That two pairs of brothers succeeded in most recent western-based acts of terrorism would not have surprised Oscar Handlin. In The Uprooted: The Epic Story of the Great Migrations That Made the American People, he observes that the nuclear family — which had not been preeminent in the previous world of interrelated but subtly separable networks of business, religion, clan, and recreation — emerges, in a new milieu where all these ties are severed, as the most durable social unit. This survival forces it to over-function. A wife might once have been able to chat with grandmothers, sisters, aunts, mother, mother-in-law, neighbors about domestic matters: separation from clan and country forces her to engage these topics with her husband. He, in turn, no longer has uncles, father, grandfathers, cousins, neighbors on whom he can rely, for conversation, for job referrals, for temporary asset transfers.
What he has left, in a patrilocal culture, is his brothers. Sisters leave home upon marriage, but brothers don’t move far from the nest. In the old countries, where people married without leaving the neighborhood or village, this didn’t impact the women as dramatically as it does in western countries. To a large extent, it is trust in brothers, uncles, and cousins (everyone rejects their parents in adolescence) that maintains what little social and economic durability a young man in a foreign country can use.
This explains how intelligence services missed the maturation of these murder plans. When terrorism becomes a family activity, the usual warning opportunities vanish. Most importantly, by eschewing a search for allies, family-based terrorism escapes the risk of failed or frightened allies who drop that dime. Secondly, they do not need a neutral semi-public meeting place, not even a separate safe house. Think of the 9/11 terror cells: a key requirement was the ability to avoid all broken windows policing. Think about why US intelligence quit watching Tamerlane Tsarnaev and French intelligence quit following the Quoereses: in both instances, as planning became more intensive, the terrorists left public view. Clearly they were focusing on family relationships, and sentimentalist assumptions in western culture concluded that they must have given up terrorist ideas and activities.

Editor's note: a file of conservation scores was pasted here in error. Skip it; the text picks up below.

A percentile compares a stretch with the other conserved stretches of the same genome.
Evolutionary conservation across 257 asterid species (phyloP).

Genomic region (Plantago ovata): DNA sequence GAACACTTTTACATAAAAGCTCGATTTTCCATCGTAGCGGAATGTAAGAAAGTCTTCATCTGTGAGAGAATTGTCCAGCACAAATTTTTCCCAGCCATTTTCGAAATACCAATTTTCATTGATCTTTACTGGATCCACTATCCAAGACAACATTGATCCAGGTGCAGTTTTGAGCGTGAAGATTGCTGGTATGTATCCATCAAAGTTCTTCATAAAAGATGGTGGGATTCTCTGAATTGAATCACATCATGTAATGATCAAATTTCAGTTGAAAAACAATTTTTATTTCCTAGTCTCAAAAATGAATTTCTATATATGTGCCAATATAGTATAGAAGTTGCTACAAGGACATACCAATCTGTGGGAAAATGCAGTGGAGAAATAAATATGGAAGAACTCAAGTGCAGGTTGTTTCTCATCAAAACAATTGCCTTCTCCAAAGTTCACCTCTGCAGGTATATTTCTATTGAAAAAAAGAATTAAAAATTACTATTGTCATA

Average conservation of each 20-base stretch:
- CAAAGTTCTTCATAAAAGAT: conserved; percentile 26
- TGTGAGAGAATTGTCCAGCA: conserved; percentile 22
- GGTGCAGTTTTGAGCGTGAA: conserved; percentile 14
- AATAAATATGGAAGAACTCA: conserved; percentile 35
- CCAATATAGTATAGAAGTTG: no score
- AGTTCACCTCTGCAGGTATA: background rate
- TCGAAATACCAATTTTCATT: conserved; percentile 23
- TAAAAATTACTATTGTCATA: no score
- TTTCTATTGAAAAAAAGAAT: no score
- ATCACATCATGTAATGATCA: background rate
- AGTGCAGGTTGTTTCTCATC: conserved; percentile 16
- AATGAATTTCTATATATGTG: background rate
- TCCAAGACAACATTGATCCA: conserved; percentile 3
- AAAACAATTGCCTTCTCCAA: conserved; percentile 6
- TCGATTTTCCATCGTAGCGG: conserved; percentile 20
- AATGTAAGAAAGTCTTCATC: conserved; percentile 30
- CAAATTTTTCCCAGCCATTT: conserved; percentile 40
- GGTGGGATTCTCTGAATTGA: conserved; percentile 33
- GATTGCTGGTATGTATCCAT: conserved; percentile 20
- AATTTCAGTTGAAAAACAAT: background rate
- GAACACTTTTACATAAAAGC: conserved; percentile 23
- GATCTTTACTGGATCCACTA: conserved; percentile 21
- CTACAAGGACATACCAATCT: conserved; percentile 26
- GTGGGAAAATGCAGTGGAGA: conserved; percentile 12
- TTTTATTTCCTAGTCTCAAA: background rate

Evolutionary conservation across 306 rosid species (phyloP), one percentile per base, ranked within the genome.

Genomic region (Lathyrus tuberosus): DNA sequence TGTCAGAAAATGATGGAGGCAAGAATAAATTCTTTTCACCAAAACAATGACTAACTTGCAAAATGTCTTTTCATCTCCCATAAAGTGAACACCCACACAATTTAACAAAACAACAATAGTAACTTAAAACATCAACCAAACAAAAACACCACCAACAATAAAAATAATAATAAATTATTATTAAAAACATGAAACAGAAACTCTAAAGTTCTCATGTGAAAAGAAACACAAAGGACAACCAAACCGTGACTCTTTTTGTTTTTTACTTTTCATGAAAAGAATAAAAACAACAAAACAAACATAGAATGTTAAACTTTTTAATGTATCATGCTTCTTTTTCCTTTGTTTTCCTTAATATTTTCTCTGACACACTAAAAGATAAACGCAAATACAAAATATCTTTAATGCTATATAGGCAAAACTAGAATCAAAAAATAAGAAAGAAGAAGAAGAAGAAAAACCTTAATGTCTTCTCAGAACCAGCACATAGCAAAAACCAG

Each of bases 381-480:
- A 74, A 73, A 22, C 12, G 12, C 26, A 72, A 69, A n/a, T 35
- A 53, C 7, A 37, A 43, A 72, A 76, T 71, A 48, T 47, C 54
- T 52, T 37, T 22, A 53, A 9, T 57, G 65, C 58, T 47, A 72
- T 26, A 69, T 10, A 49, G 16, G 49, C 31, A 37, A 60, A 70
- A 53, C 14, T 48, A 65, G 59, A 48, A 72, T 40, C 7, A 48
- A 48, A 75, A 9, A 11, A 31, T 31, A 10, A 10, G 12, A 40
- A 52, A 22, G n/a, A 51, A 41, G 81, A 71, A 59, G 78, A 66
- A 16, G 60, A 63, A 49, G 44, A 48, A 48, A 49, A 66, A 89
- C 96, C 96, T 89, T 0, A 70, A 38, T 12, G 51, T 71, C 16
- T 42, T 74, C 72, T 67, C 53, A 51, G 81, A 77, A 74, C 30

Eating home-cooked meals and having children has usually been associated with hope for personal longevity, not martyrdom. This tautology no longer applies to every “person of interest”. It would take personal information about each individual to understand why, but clearly, for quite a few, domestic bliss holds a poor candle compared to the bright lights of reconquering a despoiled homeland and regaining or improving the social standing one’s parents threw away by emigrating.
It could well be that while they live in western nations, these young men suffer intense humiliation with each instance of belittlement visited on the women and children they love. It could well be that some of these young men firmly believe that only terrorism will open the door to better social status for their sons and daughters, their faith, their language. If so, as with union militancy in our own US decades of economic turmoil, violence becomes not a rejection of family love, but an affirmation of it. I hate that thought, and do not advance it. But history cannot be denied, and this is what union terrorists once said.
I have often thought the the US has such a high divorce rate because of the way our voluntary emigrants turned their back on wider family ties. To this I now add a potential second form of blowback: socially marginalized families maintain enough trust to build complex plans for terrorism without dropping hints or leaving clues in the public square.